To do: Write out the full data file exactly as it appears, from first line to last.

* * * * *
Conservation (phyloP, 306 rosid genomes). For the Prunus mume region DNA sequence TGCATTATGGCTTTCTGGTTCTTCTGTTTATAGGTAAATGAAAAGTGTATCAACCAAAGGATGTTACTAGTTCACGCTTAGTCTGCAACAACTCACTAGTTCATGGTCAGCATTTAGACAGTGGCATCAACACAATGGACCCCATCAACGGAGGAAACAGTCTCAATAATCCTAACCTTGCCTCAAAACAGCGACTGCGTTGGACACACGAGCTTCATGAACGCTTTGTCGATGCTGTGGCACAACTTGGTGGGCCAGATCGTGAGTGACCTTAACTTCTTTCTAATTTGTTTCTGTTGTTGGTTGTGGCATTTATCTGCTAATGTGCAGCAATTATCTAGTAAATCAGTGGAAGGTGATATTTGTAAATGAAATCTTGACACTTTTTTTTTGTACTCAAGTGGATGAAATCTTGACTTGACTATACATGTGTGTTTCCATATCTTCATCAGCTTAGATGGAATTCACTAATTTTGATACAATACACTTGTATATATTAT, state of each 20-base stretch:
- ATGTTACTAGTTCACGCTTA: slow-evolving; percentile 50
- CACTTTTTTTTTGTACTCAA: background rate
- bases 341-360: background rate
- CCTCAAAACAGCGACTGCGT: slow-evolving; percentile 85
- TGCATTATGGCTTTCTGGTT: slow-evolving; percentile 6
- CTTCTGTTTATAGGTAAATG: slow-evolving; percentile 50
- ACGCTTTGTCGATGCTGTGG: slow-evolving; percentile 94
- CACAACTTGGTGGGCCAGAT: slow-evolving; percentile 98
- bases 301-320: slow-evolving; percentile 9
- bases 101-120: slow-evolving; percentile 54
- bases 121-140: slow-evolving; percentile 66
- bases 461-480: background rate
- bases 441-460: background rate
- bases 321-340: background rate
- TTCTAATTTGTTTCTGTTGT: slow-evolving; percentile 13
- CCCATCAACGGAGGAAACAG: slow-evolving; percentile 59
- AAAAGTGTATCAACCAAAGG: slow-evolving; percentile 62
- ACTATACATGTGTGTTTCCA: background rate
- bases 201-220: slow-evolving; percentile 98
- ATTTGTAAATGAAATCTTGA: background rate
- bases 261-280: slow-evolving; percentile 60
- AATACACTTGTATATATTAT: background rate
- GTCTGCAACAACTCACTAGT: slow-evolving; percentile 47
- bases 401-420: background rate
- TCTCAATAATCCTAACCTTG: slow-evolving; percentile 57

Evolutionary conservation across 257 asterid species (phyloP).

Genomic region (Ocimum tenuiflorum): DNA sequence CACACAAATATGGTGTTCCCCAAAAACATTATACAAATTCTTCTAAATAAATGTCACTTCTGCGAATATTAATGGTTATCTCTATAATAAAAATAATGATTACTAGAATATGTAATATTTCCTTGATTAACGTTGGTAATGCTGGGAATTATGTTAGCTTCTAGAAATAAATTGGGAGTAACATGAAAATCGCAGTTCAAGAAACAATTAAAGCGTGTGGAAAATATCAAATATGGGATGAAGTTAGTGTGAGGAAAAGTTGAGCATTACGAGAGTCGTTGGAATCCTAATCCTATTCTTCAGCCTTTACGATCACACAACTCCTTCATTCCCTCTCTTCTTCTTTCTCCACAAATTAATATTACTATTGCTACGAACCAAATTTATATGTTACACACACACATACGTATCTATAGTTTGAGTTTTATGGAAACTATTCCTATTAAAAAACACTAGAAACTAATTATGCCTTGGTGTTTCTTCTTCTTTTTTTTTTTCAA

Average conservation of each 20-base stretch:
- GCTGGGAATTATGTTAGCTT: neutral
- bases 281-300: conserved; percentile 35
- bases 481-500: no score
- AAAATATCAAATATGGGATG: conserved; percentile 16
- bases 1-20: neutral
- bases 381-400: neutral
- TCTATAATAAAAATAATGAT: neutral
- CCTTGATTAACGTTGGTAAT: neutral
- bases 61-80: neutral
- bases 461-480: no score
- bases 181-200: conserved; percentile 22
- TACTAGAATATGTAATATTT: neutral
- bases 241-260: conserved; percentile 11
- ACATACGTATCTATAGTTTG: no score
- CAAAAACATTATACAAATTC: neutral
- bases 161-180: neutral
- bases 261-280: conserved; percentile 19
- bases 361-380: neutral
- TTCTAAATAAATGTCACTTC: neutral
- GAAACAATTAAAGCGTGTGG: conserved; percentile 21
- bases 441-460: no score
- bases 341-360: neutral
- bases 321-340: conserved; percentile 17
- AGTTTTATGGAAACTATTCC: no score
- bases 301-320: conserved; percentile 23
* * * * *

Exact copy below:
Conservation (phyloP, 306 rosid genomes). For the Prunus mume region DNA sequence TGCATTATGGCTTTCTGGTTCTTCTGTTTATAGGTAAATGAAAAGTGTATCAACCAAAGGATGTTACTAGTTCACGCTTAGTCTGCAACAACTCACTAGTTCATGGTCAGCATTTAGACAGTGGCATCAACACAATGGACCCCATCAACGGAGGAAACAGTCTCAATAATCCTAACCTTGCCTCAAAACAGCGACTGCGTTGGACACACGAGCTTCATGAACGCTTTGTCGATGCTGTGGCACAACTTGGTGGGCCAGATCGTGAGTGACCTTAACTTCTTTCTAATTTGTTTCTGTTGTTGGTTGTGGCATTTATCTGCTAATGTGCAGCAATTATCTAGTAAATCAGTGGAAGGTGATATTTGTAAATGAAATCTTGACACTTTTTTTTTGTACTCAAGTGGATGAAATCTTGACTTGACTATACATGTGTGTTTCCATATCTTCATCAGCTTAGATGGAATTCACTAATTTTGATACAATACACTTGTATATATTAT, state of each 20-base stretch:
- ATGTTACTAGTTCACGCTTA: slow-evolving; percentile 50
- CACTTTTTTTTTGTACTCAA: background rate
- bases 341-360: background rate
- CCTCAAAACAGCGACTGCGT: slow-evolving; percentile 85
- TGCATTATGGCTTTCTGGTT: slow-evolving; percentile 6
- CTTCTGTTTATAGGTAAATG: slow-evolving; percentile 50
- ACGCTTTGTCGATGCTGTGG: slow-evolving; percentile 94
- CACAACTTGGTGGGCCAGAT: slow-evolving; percentile 98
- bases 301-320: slow-evolving; percentile 9
- bases 101-120: slow-evolving; percentile 54
- bases 121-140: slow-evolving; percentile 66
- bases 461-480: background rate
- bases 441-460: background rate
- bases 321-340: background rate
- TTCTAATTTGTTTCTGTTGT: slow-evolving; percentile 13
- CCCATCAACGGAGGAAACAG: slow-evolving; percentile 59
- AAAAGTGTATCAACCAAAGG: slow-evolving; percentile 62
- ACTATACATGTGTGTTTCCA: background rate
- bases 201-220: slow-evolving; percentile 98
- ATTTGTAAATGAAATCTTGA: background rate
- bases 261-280: slow-evolving; percentile 60
- AATACACTTGTATATATTAT: background rate
- GTCTGCAACAACTCACTAGT: slow-evolving; percentile 47
- bases 401-420: background rate
- TCTCAATAATCCTAACCTTG: slow-evolving; percentile 57

Evolutionary conservation across 257 asterid species (phyloP).

Genomic region (Ocimum tenuiflorum): DNA sequence CACACAAATATGGTGTTCCCCAAAAACATTATACAAATTCTTCTAAATAAATGTCACTTCTGCGAATATTAATGGTTATCTCTATAATAAAAATAATGATTACTAGAATATGTAATATTTCCTTGATTAACGTTGGTAATGCTGGGAATTATGTTAGCTTCTAGAAATAAATTGGGAGTAACATGAAAATCGCAGTTCAAGAAACAATTAAAGCGTGTGGAAAATATCAAATATGGGATGAAGTTAGTGTGAGGAAAAGTTGAGCATTACGAGAGTCGTTGGAATCCTAATCCTATTCTTCAGCCTTTACGATCACACAACTCCTTCATTCCCTCTCTTCTTCTTTCTCCACAAATTAATATTACTATTGCTACGAACCAAATTTATATGTTACACACACACATACGTATCTATAGTTTGAGTTTTATGGAAACTATTCCTATTAAAAAACACTAGAAACTAATTATGCCTTGGTGTTTCTTCTTCTTTTTTTTTTTCAA

Average conservation of each 20-base stretch:
- GCTGGGAATTATGTTAGCTT: neutral
- bases 281-300: conserved; percentile 35
- bases 481-500: no score
- AAAATATCAAATATGGGATG: conserved; percentile 16
- bases 1-20: neutral
- bases 381-400: neutral
- TCTATAATAAAAATAATGAT: neutral
- CCTTGATTAACGTTGGTAAT: neutral
- bases 61-80: neutral
- bases 461-480: no score
- bases 181-200: conserved; percentile 22
- TACTAGAATATGTAATATTT: neutral
- bases 241-260: conserved; percentile 11
- ACATACGTATCTATAGTTTG: no score
- CAAAAACATTATACAAATTC: neutral
- bases 161-180: neutral
- bases 261-280: conserved; percentile 19
- bases 361-380: neutral
- TTCTAAATAAATGTCACTTC: neutral
- GAAACAATTAAAGCGTGTGG: conserved; percentile 21
- bases 441-460: no score
- bases 341-360: neutral
- bases 321-340: conserved; percentile 17
- AGTTTTATGGAAACTATTCC: no score
- bases 301-320: conserved; percentile 23